A.GISH TALKS THE BRIDGE, THE X-FILES & MORE (SEPTEMBER 2013)
Being in the television and film industry can be extremely difficult. Endless auditions and constant rejections are something you deal with on a daily basis. When you do finally land the ďgigĒ, you donít know how long itís going to last and when it is over, youíre back to square one. But there are a select few actors in the industry that work on a steady basis and continue to grow as an artist as they progress in their respective careers. Annabeth Gish is one of those rare actors. From her breakout role in the classic film Mystic Pizza at the young age of 17, where she had top billing over another young actress named Julia Roberts, to standout performances as Monica Reyes on The X-Files and Elizabeth Westin on The West Wing, Annabeth has built an impressive resume of film and television credits that would be the envy of anyone in the industry. She can currently be seen on the hit FX freshman series The Bridge playing Charlotte Millwright, a wealthy widow whose rancher husband suffered a myocardial infarction on the Mexican side of the border and died back in El Paso. She finds out that her husband kept many secrets from her during their marriage.
Annabeth was gracious enough to sit down with us and talk about her new series, social media, and the love she has for fans of The X-Files franchise.
TV Wise: Can you tell us a little bit about The Bridge?
Annabeth: Itís a hard question because the show is so sprawling. The show is just not one genre. Yes, itís a story about a serial killer. Yes, itís a story about immigration, Mexico, Texas and the border. Itís basically a drama thriller set on the border between Juarez and El Paso. Itís about the connection between diverse groups. Itís a cross-cultural narrative about crime, loss and immigration. I really do think itís a huge multi-cultural show. Because the lead is a huge Mexican star, he gives this show credence and the kiss of authenticity, because itís his voice and he really does represent his culture immensely.
TV Wise: What was it about the script that made you want to play Charlotte Milwright?
Annabeth: Well, first of all, Iíve never played a character like this before. In the pilot, you only knew these basic, bare-bones character drawings. You knew she was a wealthy Texas wife who would become a widow. It just seemed set up in such an interesting, poignant place of departure to begin with. Because I grew up in New Mexico and my father was an ethnic studies professor, I was aware of cross-cultural thoughts and it really resonated with me. Sometimes you just read a script and you know It.óyou just want to be a part of the project.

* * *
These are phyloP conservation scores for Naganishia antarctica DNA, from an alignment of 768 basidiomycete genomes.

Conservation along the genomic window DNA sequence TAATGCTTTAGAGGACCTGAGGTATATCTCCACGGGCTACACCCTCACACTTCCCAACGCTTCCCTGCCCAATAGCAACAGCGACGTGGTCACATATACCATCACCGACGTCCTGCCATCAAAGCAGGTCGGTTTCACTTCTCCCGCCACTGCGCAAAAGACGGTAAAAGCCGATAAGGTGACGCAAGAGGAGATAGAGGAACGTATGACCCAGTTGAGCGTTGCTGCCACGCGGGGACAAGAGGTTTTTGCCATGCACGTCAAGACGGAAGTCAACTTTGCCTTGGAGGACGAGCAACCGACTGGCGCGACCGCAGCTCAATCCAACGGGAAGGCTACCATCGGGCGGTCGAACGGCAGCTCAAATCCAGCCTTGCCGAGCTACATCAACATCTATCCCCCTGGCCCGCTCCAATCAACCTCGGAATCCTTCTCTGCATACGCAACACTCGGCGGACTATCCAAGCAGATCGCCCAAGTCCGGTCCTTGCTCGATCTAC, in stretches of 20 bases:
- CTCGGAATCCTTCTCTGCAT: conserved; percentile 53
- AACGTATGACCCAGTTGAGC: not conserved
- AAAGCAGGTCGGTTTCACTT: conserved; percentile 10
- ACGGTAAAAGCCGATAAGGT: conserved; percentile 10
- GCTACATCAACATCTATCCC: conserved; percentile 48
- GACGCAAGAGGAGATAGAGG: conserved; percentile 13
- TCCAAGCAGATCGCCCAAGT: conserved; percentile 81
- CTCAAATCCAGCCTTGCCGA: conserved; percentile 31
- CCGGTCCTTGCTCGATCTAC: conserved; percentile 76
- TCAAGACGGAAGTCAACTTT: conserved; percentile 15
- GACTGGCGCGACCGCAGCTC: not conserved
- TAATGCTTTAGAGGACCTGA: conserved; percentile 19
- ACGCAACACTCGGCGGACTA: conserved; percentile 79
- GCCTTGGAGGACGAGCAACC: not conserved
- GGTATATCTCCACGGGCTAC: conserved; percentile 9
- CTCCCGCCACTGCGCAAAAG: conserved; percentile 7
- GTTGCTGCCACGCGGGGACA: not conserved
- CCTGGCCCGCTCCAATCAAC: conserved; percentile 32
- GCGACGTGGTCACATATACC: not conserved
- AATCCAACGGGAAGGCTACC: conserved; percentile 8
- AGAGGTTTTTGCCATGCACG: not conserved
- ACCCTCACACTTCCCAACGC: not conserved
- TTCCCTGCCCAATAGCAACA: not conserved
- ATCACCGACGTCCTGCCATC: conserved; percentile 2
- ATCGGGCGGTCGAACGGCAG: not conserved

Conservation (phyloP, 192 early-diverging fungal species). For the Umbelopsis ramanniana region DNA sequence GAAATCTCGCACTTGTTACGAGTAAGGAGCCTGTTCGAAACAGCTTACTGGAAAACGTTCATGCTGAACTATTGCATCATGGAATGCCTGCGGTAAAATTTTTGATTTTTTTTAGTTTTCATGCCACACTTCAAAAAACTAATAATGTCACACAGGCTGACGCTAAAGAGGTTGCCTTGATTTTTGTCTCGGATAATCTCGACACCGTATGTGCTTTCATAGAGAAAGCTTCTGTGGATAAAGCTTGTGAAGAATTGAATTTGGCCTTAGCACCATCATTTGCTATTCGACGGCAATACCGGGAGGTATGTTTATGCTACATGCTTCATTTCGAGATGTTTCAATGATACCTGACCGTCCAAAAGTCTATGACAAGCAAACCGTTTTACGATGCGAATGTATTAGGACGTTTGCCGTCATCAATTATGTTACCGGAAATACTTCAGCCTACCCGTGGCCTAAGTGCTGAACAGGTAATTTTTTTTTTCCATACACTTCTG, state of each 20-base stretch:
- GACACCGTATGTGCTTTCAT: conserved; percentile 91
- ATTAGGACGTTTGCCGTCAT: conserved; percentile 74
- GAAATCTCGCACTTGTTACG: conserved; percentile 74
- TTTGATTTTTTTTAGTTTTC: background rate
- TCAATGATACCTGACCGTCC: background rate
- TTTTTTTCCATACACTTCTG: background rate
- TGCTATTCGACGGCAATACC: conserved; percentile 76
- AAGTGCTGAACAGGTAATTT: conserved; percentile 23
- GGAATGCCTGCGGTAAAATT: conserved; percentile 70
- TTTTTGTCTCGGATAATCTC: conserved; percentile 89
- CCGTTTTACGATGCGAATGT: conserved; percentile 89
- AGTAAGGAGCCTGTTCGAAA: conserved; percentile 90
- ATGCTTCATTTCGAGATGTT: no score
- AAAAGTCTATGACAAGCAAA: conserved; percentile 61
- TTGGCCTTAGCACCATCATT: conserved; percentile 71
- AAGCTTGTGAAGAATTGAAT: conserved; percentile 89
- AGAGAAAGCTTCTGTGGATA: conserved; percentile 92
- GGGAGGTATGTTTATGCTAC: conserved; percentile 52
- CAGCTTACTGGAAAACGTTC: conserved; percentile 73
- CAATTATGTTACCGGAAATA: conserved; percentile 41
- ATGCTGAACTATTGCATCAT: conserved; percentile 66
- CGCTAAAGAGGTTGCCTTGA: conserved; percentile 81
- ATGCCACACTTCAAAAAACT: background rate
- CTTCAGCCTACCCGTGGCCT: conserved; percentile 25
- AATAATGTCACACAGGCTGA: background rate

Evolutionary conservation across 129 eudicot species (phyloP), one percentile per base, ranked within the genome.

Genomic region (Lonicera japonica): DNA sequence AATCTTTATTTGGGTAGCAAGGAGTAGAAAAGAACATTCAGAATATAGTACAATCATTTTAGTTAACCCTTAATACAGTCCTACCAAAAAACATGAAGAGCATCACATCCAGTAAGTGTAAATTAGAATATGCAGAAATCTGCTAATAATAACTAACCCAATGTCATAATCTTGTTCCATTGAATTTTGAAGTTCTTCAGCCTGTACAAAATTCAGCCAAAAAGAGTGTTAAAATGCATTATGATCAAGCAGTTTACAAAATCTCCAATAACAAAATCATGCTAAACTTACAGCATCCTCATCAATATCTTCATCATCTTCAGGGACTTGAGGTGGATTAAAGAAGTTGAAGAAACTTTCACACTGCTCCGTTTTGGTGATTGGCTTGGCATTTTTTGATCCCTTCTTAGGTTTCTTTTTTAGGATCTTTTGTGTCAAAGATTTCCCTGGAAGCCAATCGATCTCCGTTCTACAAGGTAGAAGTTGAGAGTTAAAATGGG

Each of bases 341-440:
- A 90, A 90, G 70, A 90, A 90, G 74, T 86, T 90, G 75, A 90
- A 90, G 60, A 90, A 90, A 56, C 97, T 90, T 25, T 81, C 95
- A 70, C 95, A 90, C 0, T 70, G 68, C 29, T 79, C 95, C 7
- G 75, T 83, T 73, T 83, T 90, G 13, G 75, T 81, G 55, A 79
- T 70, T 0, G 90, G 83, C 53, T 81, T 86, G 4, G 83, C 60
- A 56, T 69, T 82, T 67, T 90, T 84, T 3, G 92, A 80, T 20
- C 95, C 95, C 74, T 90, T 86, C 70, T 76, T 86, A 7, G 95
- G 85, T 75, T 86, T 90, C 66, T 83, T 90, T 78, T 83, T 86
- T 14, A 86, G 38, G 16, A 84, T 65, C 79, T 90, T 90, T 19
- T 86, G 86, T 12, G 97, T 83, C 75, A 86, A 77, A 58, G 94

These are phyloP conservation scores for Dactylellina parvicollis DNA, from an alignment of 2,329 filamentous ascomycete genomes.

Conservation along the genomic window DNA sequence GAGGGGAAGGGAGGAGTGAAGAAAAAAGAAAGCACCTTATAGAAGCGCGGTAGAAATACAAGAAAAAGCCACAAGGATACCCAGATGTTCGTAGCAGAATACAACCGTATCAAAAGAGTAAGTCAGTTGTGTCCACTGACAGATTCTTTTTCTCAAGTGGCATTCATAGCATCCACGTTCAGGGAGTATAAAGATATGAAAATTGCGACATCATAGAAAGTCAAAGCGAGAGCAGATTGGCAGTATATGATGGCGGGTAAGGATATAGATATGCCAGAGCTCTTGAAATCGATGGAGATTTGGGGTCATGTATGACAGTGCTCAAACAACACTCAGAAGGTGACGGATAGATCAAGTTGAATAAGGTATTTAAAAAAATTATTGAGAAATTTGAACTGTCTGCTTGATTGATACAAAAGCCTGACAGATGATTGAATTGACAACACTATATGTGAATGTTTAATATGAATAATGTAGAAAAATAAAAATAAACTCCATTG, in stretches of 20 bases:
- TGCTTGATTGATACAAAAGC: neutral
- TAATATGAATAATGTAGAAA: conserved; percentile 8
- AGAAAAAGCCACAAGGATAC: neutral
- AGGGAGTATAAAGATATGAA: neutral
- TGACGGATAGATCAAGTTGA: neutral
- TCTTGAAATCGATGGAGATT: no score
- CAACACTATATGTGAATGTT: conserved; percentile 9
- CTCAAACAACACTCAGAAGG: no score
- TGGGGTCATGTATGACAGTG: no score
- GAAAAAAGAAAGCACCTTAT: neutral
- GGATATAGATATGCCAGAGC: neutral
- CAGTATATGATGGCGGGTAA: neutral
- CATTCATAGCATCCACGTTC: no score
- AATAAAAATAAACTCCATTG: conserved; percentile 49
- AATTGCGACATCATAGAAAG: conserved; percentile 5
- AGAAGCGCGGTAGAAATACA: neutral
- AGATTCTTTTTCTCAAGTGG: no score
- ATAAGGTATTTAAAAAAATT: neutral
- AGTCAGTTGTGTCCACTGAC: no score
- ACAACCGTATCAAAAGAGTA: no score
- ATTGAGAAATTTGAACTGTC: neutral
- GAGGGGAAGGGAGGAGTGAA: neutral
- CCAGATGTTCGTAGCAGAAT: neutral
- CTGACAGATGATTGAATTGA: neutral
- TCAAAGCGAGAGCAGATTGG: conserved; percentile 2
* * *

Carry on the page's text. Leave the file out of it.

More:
TV Wise: Did you find it challenging playing your character?
Annabeth: Yes, itís very different from who I am and who Iíve played before. Sheís so big! Sheís got big hair, big diamonds and a big life. As we see through the course of the first season, when that is stripped away. We have to find out who Charlotte is, and who Charlotte was before she married for money and inherited this land. Also, what she does with this very dangerous tunnel. If it was me personally and I found out I had a tunnel on my property, I would call the police. Sheís got a steely resolve, and sheís very fiery and daring. Sheís not afraid of scandal. Sheís also very sexy. Itís interestingóin weekly television we get the scripts just a couple of weeks ahead, if that, so we are discovering our characters while the writers are writing them. Everything is intricately justified, and I feel really lucky to be discovering new complicated characters.
TV Wise: Are there any similarities between you and your character?
Annabeth: There really arenít that many except that, at her heart, Charlotte wants to be a good person, and she wants to do whatever she can to survive and take care of herself. I think I have those same characteristics; they just manifest in different ways. Oh, and I donít have a tattoo!
TV Wise: Watching the show, you kind of feel sorry for Charlotte with all she has to deal with. Did you feel the same while playing the character?
Annabeth: I donít mean to be reductive saying Charlotte married for money because, ultimately, I think she did love Carl. Sheís been this bird trapped in this gilded cage. Through the season, we see who she becomes. I think there was a past Charlotte, a ďCarl Millwrightís wifeĒ Charlotte, and now we will see who this new Charlotte with the tunnel is. I think there is something lonely and isolated about the pain she feels.